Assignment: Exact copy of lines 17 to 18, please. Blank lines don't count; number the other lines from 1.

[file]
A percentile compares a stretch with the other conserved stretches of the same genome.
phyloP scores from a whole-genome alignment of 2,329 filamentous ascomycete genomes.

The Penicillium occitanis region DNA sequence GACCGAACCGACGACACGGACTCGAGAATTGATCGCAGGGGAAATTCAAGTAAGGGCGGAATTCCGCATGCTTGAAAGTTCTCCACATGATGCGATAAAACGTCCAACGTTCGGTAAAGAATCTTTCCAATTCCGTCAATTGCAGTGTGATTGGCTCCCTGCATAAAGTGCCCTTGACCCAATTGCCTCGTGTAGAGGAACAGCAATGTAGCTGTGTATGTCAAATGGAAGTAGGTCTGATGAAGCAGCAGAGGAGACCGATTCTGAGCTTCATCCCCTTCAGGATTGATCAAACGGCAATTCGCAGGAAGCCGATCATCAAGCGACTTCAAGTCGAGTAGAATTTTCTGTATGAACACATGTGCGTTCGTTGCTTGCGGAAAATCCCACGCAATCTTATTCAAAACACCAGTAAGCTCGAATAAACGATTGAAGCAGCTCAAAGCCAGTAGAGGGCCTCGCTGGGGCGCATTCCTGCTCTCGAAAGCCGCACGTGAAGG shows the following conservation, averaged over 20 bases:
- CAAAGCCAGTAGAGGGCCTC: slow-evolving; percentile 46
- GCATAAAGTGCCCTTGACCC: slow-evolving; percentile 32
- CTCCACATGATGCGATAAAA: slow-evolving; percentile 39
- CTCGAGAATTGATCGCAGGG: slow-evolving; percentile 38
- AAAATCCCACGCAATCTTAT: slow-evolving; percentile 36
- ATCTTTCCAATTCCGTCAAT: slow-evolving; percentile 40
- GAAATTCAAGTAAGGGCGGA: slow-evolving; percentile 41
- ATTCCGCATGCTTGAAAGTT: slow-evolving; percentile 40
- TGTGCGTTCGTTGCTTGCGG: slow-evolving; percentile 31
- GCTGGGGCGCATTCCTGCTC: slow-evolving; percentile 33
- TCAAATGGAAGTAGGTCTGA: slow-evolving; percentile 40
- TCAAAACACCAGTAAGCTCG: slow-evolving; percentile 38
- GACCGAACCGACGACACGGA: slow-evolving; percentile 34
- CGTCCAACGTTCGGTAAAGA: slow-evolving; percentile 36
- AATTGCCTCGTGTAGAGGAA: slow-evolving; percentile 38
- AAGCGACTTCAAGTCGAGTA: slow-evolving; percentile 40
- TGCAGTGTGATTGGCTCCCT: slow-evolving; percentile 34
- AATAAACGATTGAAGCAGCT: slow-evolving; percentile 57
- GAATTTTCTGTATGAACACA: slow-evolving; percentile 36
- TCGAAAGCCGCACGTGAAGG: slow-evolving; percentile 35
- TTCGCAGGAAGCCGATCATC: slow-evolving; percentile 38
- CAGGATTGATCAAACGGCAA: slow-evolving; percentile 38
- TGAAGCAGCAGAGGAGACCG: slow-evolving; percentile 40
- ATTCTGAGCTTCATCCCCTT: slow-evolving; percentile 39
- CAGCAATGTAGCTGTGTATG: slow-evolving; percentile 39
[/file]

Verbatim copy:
- CGTCCAACGTTCGGTAAAGA: slow-evolving; percentile 36
- AATTGCCTCGTGTAGAGGAA: slow-evolving; percentile 38